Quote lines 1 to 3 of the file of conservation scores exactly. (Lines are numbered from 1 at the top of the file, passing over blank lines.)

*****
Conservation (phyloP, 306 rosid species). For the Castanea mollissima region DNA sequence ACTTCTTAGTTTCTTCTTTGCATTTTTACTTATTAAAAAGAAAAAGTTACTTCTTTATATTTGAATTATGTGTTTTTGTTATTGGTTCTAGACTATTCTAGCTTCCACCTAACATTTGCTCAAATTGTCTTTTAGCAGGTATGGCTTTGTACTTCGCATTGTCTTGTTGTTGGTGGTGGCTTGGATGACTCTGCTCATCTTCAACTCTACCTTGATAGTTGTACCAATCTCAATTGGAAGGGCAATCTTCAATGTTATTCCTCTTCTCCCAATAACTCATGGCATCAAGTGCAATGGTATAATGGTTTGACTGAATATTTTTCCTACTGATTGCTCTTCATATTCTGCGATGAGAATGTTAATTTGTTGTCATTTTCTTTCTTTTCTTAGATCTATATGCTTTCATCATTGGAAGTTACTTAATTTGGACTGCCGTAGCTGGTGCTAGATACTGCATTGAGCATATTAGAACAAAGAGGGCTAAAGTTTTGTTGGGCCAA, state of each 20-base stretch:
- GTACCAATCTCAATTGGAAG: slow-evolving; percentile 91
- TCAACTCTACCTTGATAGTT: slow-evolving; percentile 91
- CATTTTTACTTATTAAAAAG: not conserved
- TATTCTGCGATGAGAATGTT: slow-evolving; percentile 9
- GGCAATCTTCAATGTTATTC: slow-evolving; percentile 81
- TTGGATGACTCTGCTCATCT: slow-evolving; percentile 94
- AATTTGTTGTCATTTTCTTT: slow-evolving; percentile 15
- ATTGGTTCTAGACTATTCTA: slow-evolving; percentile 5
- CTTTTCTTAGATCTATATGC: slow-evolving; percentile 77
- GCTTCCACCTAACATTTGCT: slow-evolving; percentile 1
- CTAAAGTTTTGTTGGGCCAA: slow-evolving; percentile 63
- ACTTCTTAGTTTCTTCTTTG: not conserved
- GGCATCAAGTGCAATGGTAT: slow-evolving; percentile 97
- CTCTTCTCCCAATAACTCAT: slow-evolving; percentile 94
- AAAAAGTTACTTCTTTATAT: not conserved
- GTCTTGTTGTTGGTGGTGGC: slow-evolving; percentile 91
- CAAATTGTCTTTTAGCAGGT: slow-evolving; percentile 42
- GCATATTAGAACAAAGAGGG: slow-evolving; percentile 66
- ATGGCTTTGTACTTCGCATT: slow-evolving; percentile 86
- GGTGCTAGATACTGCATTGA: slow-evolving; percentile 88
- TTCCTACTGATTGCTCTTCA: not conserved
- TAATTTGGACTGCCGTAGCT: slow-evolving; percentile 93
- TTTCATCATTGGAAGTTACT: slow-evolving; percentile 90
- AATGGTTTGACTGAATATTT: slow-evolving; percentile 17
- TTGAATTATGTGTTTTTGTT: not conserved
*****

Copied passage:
Conservation (phyloP, 306 rosid species). For the Castanea mollissima region DNA sequence ACTTCTTAGTTTCTTCTTTGCATTTTTACTTATTAAAAAGAAAAAGTTACTTCTTTATATTTGAATTATGTGTTTTTGTTATTGGTTCTAGACTATTCTAGCTTCCACCTAACATTTGCTCAAATTGTCTTTTAGCAGGTATGGCTTTGTACTTCGCATTGTCTTGTTGTTGGTGGTGGCTTGGATGACTCTGCTCATCTTCAACTCTACCTTGATAGTTGTACCAATCTCAATTGGAAGGGCAATCTTCAATGTTATTCCTCTTCTCCCAATAACTCATGGCATCAAGTGCAATGGTATAATGGTTTGACTGAATATTTTTCCTACTGATTGCTCTTCATATTCTGCGATGAGAATGTTAATTTGTTGTCATTTTCTTTCTTTTCTTAGATCTATATGCTTTCATCATTGGAAGTTACTTAATTTGGACTGCCGTAGCTGGTGCTAGATACTGCATTGAGCATATTAGAACAAAGAGGGCTAAAGTTTTGTTGGGCCAA, state of each 20-base stretch:
- GTACCAATCTCAATTGGAAG: slow-evolving; percentile 91
- TCAACTCTACCTTGATAGTT: slow-evolving; percentile 91